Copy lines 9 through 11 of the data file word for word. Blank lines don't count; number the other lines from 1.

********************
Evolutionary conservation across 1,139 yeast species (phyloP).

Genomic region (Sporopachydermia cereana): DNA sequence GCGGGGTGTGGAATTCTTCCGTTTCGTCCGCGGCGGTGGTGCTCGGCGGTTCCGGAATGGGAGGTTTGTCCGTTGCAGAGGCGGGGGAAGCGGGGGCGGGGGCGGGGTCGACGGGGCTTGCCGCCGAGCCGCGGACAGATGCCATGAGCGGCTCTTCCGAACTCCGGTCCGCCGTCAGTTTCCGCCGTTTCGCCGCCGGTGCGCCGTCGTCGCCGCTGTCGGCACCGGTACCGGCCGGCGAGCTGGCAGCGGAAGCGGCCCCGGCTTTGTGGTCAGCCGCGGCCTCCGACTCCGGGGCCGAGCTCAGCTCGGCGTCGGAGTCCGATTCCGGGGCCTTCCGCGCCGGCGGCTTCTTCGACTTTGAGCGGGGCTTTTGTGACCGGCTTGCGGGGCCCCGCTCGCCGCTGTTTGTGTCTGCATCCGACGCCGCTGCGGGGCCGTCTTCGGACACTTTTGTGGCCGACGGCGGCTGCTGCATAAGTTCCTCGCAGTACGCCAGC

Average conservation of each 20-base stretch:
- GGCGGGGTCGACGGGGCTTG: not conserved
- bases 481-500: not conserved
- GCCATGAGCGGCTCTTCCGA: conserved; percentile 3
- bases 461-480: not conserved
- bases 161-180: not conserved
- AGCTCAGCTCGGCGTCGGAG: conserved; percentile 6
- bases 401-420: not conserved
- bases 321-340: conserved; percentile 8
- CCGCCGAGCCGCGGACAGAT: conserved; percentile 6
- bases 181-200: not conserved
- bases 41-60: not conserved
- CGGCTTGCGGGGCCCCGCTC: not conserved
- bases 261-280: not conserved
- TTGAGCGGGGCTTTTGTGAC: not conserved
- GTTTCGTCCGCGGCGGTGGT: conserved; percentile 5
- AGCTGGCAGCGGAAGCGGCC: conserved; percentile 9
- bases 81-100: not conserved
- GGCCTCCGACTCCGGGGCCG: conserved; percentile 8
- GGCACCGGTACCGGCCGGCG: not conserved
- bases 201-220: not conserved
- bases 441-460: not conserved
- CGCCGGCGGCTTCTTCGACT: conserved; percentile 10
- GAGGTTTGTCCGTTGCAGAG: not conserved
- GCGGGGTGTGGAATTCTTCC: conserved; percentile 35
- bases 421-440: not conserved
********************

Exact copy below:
- AGCTCAGCTCGGCGTCGGAG: conserved; percentile 6
- bases 401-420: not conserved
- bases 321-340: conserved; percentile 8